APL8016 : Advanced climate literacy for landscape and planning


Your programme is made up of credits, the total differs on programme to programme.

Semester 2 Credit Value: 10
ECTS Credits: 5.0
European Credit Transfer System


The module aims to introduce students to key issues and processes within the overall context of a climate resilient future. The module argues that the climate crisis and the climate emergency to be at the forefront of our way of thinking and shaping the built and natural environment, and for actions and decision-making processes to be accountable in mitigating and adapting to climate change, whilst preserving and enhancing environmental values and resources.

1.       Understand the context of climate science.
2.       Develop an informed critical perspective on the multitude of philosophies and discourses on climate change from a wide geo-political spectrum.
3.       Develop an understanding of climate science, looking at principles, discourses, agency and path dependency.
4.       Understand and synthesise competing views and underlying assumptions in landscape and planning policy planning debates within the wider context of sustainability and resilience.
5.       Develop an awareness of potential solutions from a global to local perspective

Outline Of Syllabus

Lectures, seminars and other learning activities include conceptual debates that have emerged in the last 150 years of fossil fuel carbon history in relation to climate. Students are introduced to the spectrum of recent climate discourses from climate denial to climate action. A brief history of socio-political discourses provide the setting to understand and harness key concepts such as: Climate emergency, climate change adaptation and mitigation.

As landscape and planning professionals and agents, students are exposed to low-carbon and climate resilience approaches including how to overcome the status-quo by breaking path dependency; decentralising approaches to land-use by seeking alternatives for city futures; designing nature based solutions and working towards circular bio-economy for communities; decentring humans from climate responses enables an understanding of the landscape as a multi-species environment.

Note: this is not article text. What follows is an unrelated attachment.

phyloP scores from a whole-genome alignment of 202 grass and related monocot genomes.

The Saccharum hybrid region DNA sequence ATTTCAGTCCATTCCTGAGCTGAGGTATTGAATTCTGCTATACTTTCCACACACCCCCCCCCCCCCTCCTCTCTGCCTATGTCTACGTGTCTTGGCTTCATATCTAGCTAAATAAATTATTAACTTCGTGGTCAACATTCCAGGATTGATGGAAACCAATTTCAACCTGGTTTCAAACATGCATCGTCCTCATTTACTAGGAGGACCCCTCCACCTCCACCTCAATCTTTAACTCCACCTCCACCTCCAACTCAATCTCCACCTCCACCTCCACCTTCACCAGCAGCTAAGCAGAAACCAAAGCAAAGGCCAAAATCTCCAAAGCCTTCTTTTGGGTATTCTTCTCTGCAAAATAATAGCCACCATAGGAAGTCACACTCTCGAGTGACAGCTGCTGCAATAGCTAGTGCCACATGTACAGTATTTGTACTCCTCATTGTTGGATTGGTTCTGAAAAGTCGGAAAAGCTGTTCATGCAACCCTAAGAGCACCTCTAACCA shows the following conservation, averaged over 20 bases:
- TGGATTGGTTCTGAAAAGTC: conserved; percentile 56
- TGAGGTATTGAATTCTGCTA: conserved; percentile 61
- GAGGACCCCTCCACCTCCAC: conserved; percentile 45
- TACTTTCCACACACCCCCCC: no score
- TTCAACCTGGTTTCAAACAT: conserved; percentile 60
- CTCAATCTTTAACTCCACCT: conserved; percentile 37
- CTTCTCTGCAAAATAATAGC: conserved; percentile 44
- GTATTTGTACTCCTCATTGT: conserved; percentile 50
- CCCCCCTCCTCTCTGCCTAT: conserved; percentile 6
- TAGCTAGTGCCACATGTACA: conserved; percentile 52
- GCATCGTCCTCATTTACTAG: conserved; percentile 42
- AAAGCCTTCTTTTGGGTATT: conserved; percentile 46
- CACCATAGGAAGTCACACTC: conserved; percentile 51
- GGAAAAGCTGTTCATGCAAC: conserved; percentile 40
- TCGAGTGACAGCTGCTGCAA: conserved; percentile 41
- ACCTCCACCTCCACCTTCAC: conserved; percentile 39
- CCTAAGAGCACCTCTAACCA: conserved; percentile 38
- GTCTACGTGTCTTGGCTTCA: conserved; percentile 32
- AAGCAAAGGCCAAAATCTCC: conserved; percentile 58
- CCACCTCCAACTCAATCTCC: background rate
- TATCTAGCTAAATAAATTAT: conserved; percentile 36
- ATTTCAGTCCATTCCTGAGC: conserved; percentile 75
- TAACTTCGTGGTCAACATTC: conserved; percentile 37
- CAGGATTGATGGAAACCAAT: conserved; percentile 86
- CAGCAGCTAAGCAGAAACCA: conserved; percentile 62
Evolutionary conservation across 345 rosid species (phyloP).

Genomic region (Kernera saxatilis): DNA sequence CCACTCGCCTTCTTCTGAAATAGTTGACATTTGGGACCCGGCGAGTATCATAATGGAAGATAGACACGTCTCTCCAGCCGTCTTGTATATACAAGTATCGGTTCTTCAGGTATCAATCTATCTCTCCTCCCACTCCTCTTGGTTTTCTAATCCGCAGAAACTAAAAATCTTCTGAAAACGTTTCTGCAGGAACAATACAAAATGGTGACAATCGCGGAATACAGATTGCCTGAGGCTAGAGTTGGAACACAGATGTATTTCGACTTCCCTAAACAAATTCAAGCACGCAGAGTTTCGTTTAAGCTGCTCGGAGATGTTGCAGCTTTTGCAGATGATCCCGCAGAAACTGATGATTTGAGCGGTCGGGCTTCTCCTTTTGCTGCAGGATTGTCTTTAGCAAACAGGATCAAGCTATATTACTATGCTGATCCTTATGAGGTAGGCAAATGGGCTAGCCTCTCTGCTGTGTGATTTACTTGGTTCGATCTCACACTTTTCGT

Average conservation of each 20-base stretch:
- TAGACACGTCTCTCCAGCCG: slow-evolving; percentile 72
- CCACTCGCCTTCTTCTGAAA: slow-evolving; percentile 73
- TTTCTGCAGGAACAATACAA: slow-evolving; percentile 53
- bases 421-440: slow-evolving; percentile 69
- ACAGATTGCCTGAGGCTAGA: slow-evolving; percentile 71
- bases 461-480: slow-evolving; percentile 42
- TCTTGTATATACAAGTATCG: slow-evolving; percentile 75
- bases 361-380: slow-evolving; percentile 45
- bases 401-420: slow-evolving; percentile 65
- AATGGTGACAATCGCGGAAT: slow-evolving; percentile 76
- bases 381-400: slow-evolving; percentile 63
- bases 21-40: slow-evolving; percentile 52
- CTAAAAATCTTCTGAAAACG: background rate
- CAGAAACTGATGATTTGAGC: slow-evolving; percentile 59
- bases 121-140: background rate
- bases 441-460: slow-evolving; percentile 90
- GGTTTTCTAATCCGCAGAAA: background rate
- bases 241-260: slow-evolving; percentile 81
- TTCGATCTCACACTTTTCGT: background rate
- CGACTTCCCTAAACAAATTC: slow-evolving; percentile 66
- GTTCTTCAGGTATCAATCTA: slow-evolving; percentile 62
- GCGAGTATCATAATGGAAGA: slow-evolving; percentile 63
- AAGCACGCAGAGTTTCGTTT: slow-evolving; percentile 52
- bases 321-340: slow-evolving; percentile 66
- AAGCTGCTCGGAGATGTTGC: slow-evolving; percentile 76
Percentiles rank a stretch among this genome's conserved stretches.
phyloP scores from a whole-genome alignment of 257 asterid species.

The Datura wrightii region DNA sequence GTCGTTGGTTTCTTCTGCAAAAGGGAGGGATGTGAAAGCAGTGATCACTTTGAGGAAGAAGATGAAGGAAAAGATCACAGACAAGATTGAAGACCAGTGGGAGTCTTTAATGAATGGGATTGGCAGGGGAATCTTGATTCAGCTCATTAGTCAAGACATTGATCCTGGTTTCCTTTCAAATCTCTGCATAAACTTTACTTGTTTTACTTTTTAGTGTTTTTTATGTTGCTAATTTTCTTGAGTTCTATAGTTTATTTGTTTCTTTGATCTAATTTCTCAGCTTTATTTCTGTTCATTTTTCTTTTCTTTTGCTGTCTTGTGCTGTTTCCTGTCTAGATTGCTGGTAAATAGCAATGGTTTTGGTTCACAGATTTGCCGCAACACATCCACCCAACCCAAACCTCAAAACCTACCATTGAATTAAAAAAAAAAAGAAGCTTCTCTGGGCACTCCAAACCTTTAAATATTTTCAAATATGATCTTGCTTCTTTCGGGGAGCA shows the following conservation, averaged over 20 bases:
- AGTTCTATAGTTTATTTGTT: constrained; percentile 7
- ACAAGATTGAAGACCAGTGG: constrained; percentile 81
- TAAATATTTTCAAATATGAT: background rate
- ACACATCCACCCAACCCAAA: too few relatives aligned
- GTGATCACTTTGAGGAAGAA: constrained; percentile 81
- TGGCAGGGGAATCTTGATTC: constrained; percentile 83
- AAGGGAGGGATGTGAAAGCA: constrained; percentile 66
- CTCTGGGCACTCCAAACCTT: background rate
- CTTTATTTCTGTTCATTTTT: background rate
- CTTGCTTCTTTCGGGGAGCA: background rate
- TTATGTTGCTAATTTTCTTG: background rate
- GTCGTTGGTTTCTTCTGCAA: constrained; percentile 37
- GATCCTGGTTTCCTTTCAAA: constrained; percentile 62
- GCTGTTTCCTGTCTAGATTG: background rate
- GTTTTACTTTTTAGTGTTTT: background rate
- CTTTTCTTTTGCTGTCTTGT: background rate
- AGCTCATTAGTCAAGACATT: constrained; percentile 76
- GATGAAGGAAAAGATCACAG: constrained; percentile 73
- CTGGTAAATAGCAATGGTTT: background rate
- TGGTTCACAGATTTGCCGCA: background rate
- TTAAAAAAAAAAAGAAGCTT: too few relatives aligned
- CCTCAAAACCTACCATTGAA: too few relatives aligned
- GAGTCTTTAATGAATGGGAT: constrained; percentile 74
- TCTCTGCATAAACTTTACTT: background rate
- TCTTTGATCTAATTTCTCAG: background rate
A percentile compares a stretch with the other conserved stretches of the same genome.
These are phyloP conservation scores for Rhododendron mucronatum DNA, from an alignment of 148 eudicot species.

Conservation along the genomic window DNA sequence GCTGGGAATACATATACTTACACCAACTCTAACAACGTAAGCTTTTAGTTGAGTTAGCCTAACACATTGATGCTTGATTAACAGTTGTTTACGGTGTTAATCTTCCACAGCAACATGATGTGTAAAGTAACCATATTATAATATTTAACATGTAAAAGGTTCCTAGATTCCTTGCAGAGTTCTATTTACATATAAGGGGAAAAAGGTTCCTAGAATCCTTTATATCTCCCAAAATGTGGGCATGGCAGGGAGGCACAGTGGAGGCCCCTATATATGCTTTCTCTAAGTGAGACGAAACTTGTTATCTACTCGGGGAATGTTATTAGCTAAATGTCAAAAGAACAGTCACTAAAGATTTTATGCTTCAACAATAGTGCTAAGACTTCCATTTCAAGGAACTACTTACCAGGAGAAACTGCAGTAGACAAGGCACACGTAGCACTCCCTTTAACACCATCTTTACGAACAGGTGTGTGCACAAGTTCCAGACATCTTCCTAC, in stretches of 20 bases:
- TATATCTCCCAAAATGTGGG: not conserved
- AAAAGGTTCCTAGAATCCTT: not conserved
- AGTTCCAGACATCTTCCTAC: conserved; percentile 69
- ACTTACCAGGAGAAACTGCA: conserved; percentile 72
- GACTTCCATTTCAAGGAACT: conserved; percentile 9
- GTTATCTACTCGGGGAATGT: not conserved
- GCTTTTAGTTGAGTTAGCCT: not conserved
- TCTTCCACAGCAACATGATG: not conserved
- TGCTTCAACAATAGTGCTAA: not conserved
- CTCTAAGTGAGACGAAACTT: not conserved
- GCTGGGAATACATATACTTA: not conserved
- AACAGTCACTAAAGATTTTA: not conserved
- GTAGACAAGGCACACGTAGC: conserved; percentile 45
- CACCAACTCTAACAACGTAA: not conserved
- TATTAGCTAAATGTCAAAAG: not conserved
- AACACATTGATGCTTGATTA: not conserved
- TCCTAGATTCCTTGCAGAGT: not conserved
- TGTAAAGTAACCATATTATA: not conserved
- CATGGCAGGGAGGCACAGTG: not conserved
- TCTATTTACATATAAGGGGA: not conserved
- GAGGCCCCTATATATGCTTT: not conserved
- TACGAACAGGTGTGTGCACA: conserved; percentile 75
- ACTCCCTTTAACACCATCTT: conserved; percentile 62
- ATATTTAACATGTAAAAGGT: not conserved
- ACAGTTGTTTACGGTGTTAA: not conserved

With the support of international case studies of differing socio-economic contexts in conjunction with relevant readings students are provided with the opportunity to develop a more in-depth understanding of climate action and how to become active agents in their future careers. All activities aim to support and guide students in the preparation for assessed coursework.

Teaching Methods

Teaching Activities
Category Activity Number Length Student Hours Comment
Structured Guided LearningLecture materials72:0014:00Structured discussion with guiding questions relating to content delivered each week.
Scheduled Learning And Teaching ActivitiesLecture62:0012:00These are present in person lectures.
Guided Independent StudyAssessment preparation and completion251:0025:00Writing-up of written exercise
Guided Independent StudyAssessment preparation and completion301:0030:00Reading lists provided for each topic in support of learning and assessment
Scheduled Learning And Teaching ActivitiesSmall group teaching62:0012:00Seminar for content covered discussion and assignment preparation. This is a present in person
Structured Guided LearningStructured research and reading activities71:007:00Selected readings and activities related to content covered.
Teaching Rationale And Relationship